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Supreme Court ruling could doom climate lawsuits

E&E News

Attorneys for Big Oil and the city of Baltimore will square off next week in a Supreme Court battle that could change the trajectory of more than a dozen closely watched U.S. climate change lawsuits.

The nation’s highest bench will hear arguments Tuesday in BP PLC v. Mayor and City Council of Baltimore, a case that hinges on a hyper-technical question that has been raised in a number of challenges aiming to force oil companies to pay up for local climate impacts.

Experts say the outcome of the Supreme Court case could result in substantial delays to — or the derailment of — climate liability lawsuits filed by states, counties and cities across the country.

“They’re trying to get the court to get rid of all climate cases in this guise of deciding this very narrow technical issue concerning the reviewability of remand orders by appellate courts,” said Robert Percival, director of the University of Maryland’s Environmental Law Program.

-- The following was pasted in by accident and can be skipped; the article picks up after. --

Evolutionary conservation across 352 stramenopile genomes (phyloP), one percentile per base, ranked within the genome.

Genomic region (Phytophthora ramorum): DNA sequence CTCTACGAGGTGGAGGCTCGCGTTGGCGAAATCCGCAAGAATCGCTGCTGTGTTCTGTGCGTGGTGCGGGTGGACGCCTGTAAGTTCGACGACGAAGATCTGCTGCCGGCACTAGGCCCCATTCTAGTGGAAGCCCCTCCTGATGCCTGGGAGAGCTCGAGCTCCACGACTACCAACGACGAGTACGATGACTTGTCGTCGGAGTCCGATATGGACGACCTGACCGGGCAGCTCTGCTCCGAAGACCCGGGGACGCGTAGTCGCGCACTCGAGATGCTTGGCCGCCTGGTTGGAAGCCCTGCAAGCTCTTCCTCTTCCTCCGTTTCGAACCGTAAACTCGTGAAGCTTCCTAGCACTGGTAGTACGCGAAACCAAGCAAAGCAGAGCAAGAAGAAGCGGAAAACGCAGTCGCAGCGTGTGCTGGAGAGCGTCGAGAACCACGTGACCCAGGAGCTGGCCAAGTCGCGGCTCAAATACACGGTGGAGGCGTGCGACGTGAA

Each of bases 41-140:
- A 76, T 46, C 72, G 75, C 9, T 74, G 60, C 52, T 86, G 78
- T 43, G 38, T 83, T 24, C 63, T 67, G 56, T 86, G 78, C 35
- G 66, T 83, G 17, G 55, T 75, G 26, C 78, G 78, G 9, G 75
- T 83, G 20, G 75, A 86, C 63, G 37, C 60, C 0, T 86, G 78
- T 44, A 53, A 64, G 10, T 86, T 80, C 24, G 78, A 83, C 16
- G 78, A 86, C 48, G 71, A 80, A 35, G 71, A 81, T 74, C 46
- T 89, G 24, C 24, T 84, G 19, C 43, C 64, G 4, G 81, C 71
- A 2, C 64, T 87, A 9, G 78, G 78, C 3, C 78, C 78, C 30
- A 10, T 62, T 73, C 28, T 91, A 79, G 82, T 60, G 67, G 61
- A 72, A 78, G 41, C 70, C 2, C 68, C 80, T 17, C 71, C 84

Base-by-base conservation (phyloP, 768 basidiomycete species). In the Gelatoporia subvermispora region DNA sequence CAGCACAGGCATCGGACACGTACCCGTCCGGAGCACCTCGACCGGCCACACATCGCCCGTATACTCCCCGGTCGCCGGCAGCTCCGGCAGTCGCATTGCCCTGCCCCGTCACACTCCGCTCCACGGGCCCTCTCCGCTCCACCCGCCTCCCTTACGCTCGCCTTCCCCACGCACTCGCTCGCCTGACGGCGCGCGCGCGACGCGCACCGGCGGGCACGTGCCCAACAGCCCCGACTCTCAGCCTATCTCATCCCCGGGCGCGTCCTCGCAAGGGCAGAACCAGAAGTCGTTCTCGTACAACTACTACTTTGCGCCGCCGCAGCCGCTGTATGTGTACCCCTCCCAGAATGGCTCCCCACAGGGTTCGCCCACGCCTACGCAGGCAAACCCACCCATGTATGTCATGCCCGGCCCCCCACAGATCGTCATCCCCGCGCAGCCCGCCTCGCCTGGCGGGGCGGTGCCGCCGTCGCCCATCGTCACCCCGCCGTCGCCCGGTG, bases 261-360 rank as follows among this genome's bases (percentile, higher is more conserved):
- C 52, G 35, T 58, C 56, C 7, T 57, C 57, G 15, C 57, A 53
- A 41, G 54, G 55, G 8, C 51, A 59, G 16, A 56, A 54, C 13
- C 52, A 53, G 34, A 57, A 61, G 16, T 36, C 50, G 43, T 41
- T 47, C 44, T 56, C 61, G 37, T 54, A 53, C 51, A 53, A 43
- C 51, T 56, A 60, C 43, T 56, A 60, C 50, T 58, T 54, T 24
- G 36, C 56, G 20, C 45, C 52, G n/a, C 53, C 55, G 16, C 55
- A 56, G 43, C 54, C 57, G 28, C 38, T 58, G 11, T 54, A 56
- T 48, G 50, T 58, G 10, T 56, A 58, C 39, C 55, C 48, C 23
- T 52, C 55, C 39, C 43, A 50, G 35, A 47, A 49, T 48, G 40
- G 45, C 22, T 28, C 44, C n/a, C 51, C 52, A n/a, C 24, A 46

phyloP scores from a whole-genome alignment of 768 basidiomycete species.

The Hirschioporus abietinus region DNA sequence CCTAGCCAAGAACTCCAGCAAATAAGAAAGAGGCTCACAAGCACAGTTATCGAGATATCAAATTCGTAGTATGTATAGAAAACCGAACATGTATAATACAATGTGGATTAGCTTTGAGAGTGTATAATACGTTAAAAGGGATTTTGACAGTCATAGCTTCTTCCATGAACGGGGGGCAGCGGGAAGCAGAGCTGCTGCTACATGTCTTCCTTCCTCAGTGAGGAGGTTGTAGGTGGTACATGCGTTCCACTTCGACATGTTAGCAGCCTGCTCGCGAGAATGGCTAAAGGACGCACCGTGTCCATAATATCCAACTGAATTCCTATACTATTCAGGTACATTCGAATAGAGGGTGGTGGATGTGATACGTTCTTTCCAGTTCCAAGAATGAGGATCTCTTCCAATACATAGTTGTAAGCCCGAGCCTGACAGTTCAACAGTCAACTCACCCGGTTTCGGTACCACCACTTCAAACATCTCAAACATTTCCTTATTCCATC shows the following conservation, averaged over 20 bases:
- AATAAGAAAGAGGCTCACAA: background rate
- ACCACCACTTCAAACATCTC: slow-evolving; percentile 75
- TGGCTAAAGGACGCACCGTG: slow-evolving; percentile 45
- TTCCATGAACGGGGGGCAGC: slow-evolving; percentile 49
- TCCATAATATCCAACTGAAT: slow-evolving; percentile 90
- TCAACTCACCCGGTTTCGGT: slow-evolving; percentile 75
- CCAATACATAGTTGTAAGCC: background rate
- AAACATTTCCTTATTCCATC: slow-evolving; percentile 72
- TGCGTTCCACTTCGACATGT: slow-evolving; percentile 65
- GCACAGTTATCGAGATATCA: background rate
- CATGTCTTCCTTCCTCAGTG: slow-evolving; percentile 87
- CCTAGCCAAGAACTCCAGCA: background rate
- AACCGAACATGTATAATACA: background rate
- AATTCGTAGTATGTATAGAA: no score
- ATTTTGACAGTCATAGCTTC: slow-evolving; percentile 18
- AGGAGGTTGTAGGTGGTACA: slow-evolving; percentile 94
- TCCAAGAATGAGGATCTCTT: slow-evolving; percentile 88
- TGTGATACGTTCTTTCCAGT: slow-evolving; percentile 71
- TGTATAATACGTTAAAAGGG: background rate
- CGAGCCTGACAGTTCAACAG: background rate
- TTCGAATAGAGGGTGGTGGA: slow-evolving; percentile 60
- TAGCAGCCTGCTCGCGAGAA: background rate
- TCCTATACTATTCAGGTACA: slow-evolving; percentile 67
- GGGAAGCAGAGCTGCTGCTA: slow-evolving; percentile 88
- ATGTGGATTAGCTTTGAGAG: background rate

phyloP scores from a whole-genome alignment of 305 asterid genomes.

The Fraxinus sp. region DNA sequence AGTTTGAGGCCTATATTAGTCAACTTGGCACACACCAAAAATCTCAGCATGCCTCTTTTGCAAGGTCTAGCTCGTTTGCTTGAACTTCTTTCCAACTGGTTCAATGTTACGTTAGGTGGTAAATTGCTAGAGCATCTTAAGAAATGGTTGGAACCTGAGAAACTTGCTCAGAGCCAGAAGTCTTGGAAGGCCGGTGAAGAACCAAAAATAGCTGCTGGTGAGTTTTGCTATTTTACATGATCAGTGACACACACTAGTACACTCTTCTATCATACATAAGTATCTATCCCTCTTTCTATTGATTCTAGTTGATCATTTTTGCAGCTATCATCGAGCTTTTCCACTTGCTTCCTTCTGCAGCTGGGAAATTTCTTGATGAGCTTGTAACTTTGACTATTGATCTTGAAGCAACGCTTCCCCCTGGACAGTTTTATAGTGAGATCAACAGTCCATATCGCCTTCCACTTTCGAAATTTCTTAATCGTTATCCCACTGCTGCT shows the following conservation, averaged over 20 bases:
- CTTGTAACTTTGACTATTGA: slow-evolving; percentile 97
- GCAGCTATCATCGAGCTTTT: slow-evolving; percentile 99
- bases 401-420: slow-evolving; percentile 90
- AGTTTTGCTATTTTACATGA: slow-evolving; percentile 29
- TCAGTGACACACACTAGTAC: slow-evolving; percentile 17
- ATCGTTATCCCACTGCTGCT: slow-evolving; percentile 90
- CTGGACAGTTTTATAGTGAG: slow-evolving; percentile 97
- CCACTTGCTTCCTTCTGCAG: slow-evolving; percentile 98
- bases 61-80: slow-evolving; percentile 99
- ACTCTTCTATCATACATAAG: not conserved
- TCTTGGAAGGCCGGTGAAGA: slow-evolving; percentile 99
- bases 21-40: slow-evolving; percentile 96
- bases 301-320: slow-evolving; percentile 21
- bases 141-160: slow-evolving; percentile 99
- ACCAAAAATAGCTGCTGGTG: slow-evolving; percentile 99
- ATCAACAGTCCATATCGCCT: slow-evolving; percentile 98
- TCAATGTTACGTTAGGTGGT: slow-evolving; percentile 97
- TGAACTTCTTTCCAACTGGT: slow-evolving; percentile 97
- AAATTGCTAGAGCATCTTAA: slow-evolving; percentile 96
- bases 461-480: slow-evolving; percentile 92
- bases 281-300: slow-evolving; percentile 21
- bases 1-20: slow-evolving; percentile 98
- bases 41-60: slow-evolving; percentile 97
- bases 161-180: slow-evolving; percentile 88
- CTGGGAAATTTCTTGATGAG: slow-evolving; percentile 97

At issue in the Supreme Court fight is whether federal appeals court judges can review the entire scope of U.S. district court orders that toss climate cases back to the state benches where they were originally filed. Usually, once a case is thrown back to state court, the decision can’t be appealed unless the dispute deals with a limited set of issues such as civil rights claims or federal officer involvement.

The question in front of the Supreme Court is narrow, but oil and gas companies have also asked the justices to save time and rule that lawsuits like Baltimore’s seeking compensation for climate change should automatically land in federal court (Climatewire, Nov. 17, 2020).

Embattled oil supermajors like BP, Royal Dutch Shell PLC and Chevron Corp. have been fighting for years to keep climate liability cases in federal venues, where the challenges may face a greater chance of failure.

Since 2017, lawsuits filed by local and state officials in California, Rhode Island and other places have been locked in jurisdictional battles over whether the cases should remain in state court.

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